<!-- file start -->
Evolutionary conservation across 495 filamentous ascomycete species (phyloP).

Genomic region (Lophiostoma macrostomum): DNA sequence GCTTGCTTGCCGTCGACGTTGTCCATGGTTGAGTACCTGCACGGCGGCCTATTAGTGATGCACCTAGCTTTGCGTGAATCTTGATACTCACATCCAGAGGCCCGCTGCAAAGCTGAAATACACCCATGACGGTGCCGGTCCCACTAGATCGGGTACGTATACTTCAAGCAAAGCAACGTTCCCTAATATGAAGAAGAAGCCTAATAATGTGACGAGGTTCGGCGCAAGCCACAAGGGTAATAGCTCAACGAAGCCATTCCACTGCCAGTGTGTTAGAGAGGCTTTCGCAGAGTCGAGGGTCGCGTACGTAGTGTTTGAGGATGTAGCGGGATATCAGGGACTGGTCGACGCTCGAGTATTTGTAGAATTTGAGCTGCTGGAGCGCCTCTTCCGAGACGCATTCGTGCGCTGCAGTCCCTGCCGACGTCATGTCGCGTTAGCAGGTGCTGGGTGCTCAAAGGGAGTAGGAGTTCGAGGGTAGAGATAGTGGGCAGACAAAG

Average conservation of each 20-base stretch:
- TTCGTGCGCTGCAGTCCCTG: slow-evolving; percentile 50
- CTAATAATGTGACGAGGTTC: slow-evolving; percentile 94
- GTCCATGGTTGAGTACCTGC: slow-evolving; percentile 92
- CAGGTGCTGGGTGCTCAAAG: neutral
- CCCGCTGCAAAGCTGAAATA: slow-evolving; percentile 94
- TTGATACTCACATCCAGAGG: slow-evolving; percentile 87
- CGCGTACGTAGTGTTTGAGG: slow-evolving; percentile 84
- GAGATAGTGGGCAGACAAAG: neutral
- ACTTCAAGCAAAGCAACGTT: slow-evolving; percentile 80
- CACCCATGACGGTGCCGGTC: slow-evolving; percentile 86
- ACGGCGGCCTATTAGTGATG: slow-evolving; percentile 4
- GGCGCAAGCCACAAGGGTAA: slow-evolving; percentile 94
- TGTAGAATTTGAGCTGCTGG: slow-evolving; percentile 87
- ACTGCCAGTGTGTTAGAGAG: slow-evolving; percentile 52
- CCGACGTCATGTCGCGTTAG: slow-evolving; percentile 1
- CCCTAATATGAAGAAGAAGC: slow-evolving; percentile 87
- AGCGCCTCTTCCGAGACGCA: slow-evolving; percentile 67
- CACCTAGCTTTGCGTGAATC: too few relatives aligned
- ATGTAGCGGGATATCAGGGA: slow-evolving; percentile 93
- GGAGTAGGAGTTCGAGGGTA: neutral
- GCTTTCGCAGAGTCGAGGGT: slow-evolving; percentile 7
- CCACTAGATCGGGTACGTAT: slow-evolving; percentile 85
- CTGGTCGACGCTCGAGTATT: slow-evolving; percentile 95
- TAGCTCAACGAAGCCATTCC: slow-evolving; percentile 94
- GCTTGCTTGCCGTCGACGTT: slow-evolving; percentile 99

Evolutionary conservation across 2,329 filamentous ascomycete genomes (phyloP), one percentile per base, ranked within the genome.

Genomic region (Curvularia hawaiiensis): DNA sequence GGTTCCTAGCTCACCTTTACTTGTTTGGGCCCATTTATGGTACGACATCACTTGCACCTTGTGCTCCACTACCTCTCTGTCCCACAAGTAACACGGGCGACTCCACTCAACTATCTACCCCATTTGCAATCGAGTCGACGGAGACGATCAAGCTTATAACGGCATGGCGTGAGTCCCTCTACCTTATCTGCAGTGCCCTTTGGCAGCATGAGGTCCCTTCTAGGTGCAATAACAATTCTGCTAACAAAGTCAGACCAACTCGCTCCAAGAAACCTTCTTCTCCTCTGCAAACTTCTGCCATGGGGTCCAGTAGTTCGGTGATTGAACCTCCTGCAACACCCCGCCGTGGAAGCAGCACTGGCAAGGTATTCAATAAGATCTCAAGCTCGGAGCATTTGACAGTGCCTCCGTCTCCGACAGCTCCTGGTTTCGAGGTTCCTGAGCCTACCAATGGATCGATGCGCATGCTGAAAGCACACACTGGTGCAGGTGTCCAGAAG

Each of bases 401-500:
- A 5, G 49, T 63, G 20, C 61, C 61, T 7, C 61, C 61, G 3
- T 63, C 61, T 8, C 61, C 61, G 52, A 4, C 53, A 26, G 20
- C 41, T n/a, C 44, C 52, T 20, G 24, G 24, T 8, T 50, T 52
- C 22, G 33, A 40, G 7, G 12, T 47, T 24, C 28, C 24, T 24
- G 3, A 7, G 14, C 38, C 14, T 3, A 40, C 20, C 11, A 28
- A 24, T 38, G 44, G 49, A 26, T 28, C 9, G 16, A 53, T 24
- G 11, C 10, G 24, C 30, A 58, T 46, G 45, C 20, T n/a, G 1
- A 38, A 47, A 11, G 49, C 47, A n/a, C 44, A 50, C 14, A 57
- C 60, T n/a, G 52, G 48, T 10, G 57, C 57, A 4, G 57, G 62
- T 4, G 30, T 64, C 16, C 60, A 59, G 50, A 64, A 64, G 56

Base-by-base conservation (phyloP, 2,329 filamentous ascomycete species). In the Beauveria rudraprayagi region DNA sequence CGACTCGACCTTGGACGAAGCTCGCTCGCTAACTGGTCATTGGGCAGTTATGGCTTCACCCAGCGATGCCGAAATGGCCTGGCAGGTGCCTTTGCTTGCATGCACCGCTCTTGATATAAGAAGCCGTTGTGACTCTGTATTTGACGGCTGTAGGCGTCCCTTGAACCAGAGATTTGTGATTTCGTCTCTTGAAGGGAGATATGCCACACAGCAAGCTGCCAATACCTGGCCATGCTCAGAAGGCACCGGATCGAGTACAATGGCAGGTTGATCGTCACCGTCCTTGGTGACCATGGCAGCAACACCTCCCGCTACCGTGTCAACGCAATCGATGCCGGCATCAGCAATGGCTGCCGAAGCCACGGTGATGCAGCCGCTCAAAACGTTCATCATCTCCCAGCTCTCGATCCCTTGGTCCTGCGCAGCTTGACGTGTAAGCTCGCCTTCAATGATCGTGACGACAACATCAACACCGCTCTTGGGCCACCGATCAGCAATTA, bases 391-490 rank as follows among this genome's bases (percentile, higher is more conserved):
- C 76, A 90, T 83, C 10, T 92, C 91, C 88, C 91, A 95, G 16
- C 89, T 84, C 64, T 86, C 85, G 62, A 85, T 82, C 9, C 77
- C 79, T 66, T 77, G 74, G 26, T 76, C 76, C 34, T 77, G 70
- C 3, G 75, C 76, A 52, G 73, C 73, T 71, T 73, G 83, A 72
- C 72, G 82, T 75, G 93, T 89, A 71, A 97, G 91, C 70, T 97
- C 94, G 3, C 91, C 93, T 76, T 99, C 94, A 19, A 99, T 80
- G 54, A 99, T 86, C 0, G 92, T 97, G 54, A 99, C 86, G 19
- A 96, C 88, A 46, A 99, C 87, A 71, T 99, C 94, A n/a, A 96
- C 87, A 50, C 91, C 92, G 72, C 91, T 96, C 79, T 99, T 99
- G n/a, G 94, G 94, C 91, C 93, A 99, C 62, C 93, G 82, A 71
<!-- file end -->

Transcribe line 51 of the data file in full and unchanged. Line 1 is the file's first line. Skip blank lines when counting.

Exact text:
- C 87, A 50, C 91, C 92, G 72, C 91, T 96, C 79, T 99, T 99